Medical Device Security

By Jeff Fortin

Jeff Fortin

A recent study published by GAO caused quite a bit of uproar over medical device security. The GAO declared in its report [read more] that the FDA has not put enough oversight in the premarket approval (PMA) of certain medical devices that are susceptible to threats. In the report the GEO referred to an experiment described in the 2008 IEEE Symposium on Security and Privacy. The experiment was conducted by a number of experts in security, medicine and engineering. They demonstrated the potential for a hacker to expose patient information as well as interfere with the correct operation of a medical device. The FDA has agreed to the GAOs insights – however pointed out that there have been no real world threats that have been reported to date.  According to the FDA, it did consider unintentional threats for information security, but did not consider information security risks from intentional threats until recently. In summary, the HHS – governing body for the FDA, concurred with the GAO recommendations and have initiated activity in this direction.  Medical device manufacturers must take the threat of security seriously.

Of all medical devices, devices that are implantable, portable or used in a home health scenario represent a growing concern for security and information privacy. I refer to these classes of devices as embedded medical devices. Developers and manufacturers of embedded medical devices are increasingly exposed to security risks as these devices become more complex and also connected to open networks. The good news is that in responding to this threat they need not operate in a vacuum nor do they need to re-invent the wheel. Best practices exist in other industries that can be leveraged by medical device manufactures. Of them the most straightforward is to design your products with security in mind. In other words, design for security. Here are a few things to think about when you design your medical devices.

Pre-market: Design for safety and security

Step 1: conduct an end to end threat assessment. Identify the threats, evaluate the impact of the test not only from the point of view of the manufacturer but also the end user and the ecosystem in which the device gets deployed.

Step 2: Develop an advanced system design for security. This may involve defining the workflows, partitioning the safety-critical function from non-critical functions, keeping the basic functionality alive in case of an emergency et al.

Step 3: Select the proper run time platform: Leverage technology such as a secure OS, embedded virtualization, and interoperable middleware. Also be sure to follow best practices regarding run-time and network configuration to improve the integrity of your design.

Step 4: Select proper tools and testing infrastructure for securing the systems

  • Create a software development plan following an established software development methodology (examples: IEC 62304, IEEE/EIA 12207)
  • Requirements analysis and traceablility
    • Requirements should include
      • Security manual including Standard Operating Procedures with a  method for updating
      • Risk mitigation requirements as identified in the End to End Threat Assessment
  • Test Plan and Test Case Repository (Wind River Test Management)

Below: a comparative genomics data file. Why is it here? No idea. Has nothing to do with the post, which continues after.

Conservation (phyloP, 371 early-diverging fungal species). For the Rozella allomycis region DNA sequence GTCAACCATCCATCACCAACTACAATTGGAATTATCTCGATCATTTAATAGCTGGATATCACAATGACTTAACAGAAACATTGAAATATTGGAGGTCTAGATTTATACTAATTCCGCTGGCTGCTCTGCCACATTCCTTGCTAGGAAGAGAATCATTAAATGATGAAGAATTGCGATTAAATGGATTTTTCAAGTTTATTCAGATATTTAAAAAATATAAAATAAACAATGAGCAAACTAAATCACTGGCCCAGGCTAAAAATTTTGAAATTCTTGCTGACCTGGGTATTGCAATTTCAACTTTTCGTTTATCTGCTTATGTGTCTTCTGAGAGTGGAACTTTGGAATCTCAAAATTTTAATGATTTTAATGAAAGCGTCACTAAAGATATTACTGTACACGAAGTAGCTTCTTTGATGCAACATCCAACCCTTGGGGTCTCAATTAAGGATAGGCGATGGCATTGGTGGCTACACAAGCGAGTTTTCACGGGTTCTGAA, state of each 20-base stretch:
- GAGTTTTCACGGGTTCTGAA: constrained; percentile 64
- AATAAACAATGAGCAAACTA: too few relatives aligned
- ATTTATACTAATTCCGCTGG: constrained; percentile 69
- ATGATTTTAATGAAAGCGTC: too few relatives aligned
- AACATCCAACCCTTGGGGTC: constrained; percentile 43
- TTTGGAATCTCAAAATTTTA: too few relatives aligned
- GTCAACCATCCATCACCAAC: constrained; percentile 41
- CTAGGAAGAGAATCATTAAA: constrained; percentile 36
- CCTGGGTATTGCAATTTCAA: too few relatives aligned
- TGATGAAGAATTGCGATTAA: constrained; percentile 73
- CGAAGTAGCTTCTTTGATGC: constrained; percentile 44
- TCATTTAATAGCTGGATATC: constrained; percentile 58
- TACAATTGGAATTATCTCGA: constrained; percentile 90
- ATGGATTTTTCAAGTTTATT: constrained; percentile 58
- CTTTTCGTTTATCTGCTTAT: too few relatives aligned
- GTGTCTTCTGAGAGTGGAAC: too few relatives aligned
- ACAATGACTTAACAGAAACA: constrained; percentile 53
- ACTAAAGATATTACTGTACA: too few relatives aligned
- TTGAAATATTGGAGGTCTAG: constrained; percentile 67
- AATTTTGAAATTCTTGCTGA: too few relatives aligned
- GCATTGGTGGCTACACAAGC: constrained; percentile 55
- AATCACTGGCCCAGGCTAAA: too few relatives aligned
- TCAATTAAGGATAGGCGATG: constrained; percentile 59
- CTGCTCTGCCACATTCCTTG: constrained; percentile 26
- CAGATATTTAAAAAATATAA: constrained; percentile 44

• Include vulnerability testing to validate risk mitigation requirements
  • Identify data needed from the test results to support 3rd party reporting
  • Test Framework to help identify potentially malicious code
  • Test mechanism to simulate hacker attacks
  • Industry standard Fuzz testing to ensure protocol robustness

Production: Validate the system and ensure the right software is loaded into the system with no malware.

  • Validation and authentication is a relatively new domain for certain medical devices. Methods used in the IT space tend to assume a reliable, cheap and nearly permanent connection to the end device. Such assumptions are not always possible for medical devices that are either implantable, portable or used in a home health scenario. But there is technology available that could help here. Authentication services for access to the device as well as secure updates and secure boot technology are available for these types of devices. For instance in the upcoming release of IDP 1.0, Wind River will be including a Secure Boot feature that will leverage the root of trust and the Trusted Platform Module (TPM) to ensure that the software on the device is authorized by the manufacturer.

Post-Market:

  • Secure your applications. Lock down your applications to prevent unintended data access or  denial of service. McAfee provides excellent guidance as to how to qualify the applications that run on your product so as to prevent intrusion.
  • Adopt a comprehensive life-cycle support process. Security is a constantly evolving problem. Include security updates in the lifecycle management of your device. The current published practices on this topic such as IEC 80001-1:2010 generally only address enterprise applications but Wind River has been helping companies deploy secure embedded devices for decades and can help your company do the same.

Waiting for the adverse event to happen and reacting to security afterwards may be very costly. Think Stuxnet and how it is changed the way the energy sector looks at security. We can be proactive and design for security in medical devices. While designing security consider both the enterprise and the embedded aspects of security. The embedded security part is often overlooked and can seriously undermine the efforts in locking enterprise security at the back office and servers. After all, information (data) originates at the embedded devices and the integrity of this data determines all the workflows that follow it.

 

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